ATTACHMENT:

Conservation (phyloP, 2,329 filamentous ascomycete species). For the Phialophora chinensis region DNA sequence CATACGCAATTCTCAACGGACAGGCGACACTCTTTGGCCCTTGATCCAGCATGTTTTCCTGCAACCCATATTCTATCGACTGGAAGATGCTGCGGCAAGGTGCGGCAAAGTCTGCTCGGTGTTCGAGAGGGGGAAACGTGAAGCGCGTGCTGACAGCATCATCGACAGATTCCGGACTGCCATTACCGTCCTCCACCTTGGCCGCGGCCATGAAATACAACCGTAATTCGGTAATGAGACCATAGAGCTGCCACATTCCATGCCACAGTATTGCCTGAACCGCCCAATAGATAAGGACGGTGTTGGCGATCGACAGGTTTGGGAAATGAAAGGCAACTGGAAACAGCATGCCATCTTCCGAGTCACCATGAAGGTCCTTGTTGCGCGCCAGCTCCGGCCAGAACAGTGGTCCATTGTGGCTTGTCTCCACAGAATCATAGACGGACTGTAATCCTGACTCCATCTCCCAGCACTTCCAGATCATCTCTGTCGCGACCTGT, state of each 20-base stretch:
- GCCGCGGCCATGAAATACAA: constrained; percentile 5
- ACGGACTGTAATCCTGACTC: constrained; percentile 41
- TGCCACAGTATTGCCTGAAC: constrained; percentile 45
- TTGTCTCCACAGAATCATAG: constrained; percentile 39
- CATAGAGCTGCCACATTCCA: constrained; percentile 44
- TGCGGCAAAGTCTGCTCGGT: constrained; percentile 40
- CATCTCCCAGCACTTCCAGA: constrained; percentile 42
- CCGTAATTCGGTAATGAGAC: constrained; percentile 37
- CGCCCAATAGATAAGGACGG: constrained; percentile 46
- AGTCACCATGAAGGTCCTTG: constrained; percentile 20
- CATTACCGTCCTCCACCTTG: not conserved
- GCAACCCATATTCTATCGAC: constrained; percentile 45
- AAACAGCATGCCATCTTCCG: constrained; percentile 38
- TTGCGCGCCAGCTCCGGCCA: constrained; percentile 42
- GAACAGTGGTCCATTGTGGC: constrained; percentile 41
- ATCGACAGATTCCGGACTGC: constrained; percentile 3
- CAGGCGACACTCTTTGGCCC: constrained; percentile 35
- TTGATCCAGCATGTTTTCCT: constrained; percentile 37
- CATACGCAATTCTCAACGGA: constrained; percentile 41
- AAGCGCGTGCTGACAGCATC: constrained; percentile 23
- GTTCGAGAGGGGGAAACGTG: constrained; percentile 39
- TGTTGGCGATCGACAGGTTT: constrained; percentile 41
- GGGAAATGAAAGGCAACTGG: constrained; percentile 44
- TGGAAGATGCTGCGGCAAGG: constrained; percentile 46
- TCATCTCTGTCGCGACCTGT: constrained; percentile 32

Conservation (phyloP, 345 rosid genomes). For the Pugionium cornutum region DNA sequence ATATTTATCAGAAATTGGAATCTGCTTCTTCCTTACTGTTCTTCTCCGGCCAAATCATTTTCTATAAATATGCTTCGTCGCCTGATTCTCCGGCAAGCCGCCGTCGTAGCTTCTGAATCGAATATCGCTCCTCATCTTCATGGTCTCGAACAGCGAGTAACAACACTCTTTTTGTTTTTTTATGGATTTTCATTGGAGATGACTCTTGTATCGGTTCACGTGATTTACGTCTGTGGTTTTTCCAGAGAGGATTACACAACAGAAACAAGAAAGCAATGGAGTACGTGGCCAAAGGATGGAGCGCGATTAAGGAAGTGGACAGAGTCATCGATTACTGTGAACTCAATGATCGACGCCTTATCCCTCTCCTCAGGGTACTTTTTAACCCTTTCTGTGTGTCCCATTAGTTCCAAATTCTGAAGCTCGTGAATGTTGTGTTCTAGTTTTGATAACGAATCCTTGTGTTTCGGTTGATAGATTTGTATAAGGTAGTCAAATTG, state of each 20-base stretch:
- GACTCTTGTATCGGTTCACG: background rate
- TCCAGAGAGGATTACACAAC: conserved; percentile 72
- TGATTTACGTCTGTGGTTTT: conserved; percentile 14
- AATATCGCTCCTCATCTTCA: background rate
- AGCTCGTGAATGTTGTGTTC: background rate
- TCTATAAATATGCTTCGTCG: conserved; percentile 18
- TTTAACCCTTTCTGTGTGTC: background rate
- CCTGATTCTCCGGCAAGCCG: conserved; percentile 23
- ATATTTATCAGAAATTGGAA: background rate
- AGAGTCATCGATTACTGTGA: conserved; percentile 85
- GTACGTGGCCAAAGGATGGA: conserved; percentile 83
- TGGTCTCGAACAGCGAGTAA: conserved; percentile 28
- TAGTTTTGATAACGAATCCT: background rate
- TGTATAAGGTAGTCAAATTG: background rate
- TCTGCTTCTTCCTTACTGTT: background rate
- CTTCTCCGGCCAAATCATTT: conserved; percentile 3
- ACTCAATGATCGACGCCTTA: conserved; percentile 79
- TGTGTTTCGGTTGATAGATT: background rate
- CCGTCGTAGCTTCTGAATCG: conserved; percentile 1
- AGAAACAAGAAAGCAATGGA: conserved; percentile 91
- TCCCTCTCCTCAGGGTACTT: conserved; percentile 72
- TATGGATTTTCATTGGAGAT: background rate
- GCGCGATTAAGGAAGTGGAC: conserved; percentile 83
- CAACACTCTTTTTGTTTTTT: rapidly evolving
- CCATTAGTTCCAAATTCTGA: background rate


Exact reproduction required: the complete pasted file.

Conservation (phyloP, 2,329 filamentous ascomycete species). For the Phialophora chinensis region DNA sequence CATACGCAATTCTCAACGGACAGGCGACACTCTTTGGCCCTTGATCCAGCATGTTTTCCTGCAACCCATATTCTATCGACTGGAAGATGCTGCGGCAAGGTGCGGCAAAGTCTGCTCGGTGTTCGAGAGGGGGAAACGTGAAGCGCGTGCTGACAGCATCATCGACAGATTCCGGACTGCCATTACCGTCCTCCACCTTGGCCGCGGCCATGAAATACAACCGTAATTCGGTAATGAGACCATAGAGCTGCCACATTCCATGCCACAGTATTGCCTGAACCGCCCAATAGATAAGGACGGTGTTGGCGATCGACAGGTTTGGGAAATGAAAGGCAACTGGAAACAGCATGCCATCTTCCGAGTCACCATGAAGGTCCTTGTTGCGCGCCAGCTCCGGCCAGAACAGTGGTCCATTGTGGCTTGTCTCCACAGAATCATAGACGGACTGTAATCCTGACTCCATCTCCCAGCACTTCCAGATCATCTCTGTCGCGACCTGT, state of each 20-base stretch:
- GCCGCGGCCATGAAATACAA: constrained; percentile 5
- ACGGACTGTAATCCTGACTC: constrained; percentile 41
- TGCCACAGTATTGCCTGAAC: constrained; percentile 45
- TTGTCTCCACAGAATCATAG: constrained; percentile 39
- CATAGAGCTGCCACATTCCA: constrained; percentile 44
- TGCGGCAAAGTCTGCTCGGT: constrained; percentile 40
- CATCTCCCAGCACTTCCAGA: constrained; percentile 42
- CCGTAATTCGGTAATGAGAC: constrained; percentile 37
- CGCCCAATAGATAAGGACGG: constrained; percentile 46
- AGTCACCATGAAGGTCCTTG: constrained; percentile 20
- CATTACCGTCCTCCACCTTG: not conserved
- GCAACCCATATTCTATCGAC: constrained; percentile 45
- AAACAGCATGCCATCTTCCG: constrained; percentile 38
- TTGCGCGCCAGCTCCGGCCA: constrained; percentile 42
- GAACAGTGGTCCATTGTGGC: constrained; percentile 41
- ATCGACAGATTCCGGACTGC: constrained; percentile 3
- CAGGCGACACTCTTTGGCCC: constrained; percentile 35
- TTGATCCAGCATGTTTTCCT: constrained; percentile 37
- CATACGCAATTCTCAACGGA: constrained; percentile 41
- AAGCGCGTGCTGACAGCATC: constrained; percentile 23
- GTTCGAGAGGGGGAAACGTG: constrained; percentile 39
- TGTTGGCGATCGACAGGTTT: constrained; percentile 41
- GGGAAATGAAAGGCAACTGG: constrained; percentile 44
- TGGAAGATGCTGCGGCAAGG: constrained; percentile 46
- TCATCTCTGTCGCGACCTGT: constrained; percentile 32

Conservation (phyloP, 345 rosid genomes). For the Pugionium cornutum region DNA sequence ATATTTATCAGAAATTGGAATCTGCTTCTTCCTTACTGTTCTTCTCCGGCCAAATCATTTTCTATAAATATGCTTCGTCGCCTGATTCTCCGGCAAGCCGCCGTCGTAGCTTCTGAATCGAATATCGCTCCTCATCTTCATGGTCTCGAACAGCGAGTAACAACACTCTTTTTGTTTTTTTATGGATTTTCATTGGAGATGACTCTTGTATCGGTTCACGTGATTTACGTCTGTGGTTTTTCCAGAGAGGATTACACAACAGAAACAAGAAAGCAATGGAGTACGTGGCCAAAGGATGGAGCGCGATTAAGGAAGTGGACAGAGTCATCGATTACTGTGAACTCAATGATCGACGCCTTATCCCTCTCCTCAGGGTACTTTTTAACCCTTTCTGTGTGTCCCATTAGTTCCAAATTCTGAAGCTCGTGAATGTTGTGTTCTAGTTTTGATAACGAATCCTTGTGTTTCGGTTGATAGATTTGTATAAGGTAGTCAAATTG, state of each 20-base stretch:
- GACTCTTGTATCGGTTCACG: background rate
- TCCAGAGAGGATTACACAAC: conserved; percentile 72
- TGATTTACGTCTGTGGTTTT: conserved; percentile 14
- AATATCGCTCCTCATCTTCA: background rate
- AGCTCGTGAATGTTGTGTTC: background rate
- TCTATAAATATGCTTCGTCG: conserved; percentile 18
- TTTAACCCTTTCTGTGTGTC: background rate
- CCTGATTCTCCGGCAAGCCG: conserved; percentile 23
- ATATTTATCAGAAATTGGAA: background rate
- AGAGTCATCGATTACTGTGA: conserved; percentile 85
- GTACGTGGCCAAAGGATGGA: conserved; percentile 83
- TGGTCTCGAACAGCGAGTAA: conserved; percentile 28
- TAGTTTTGATAACGAATCCT: background rate
- TGTATAAGGTAGTCAAATTG: background rate
- TCTGCTTCTTCCTTACTGTT: background rate
- CTTCTCCGGCCAAATCATTT: conserved; percentile 3
- ACTCAATGATCGACGCCTTA: conserved; percentile 79
- TGTGTTTCGGTTGATAGATT: background rate
- CCGTCGTAGCTTCTGAATCG: conserved; percentile 1
- AGAAACAAGAAAGCAATGGA: conserved; percentile 91
- TCCCTCTCCTCAGGGTACTT: conserved; percentile 72
- TATGGATTTTCATTGGAGAT: background rate
- GCGCGATTAAGGAAGTGGAC: conserved; percentile 83
- CAACACTCTTTTTGTTTTTT: rapidly evolving
- CCATTAGTTCCAAATTCTGA: background rate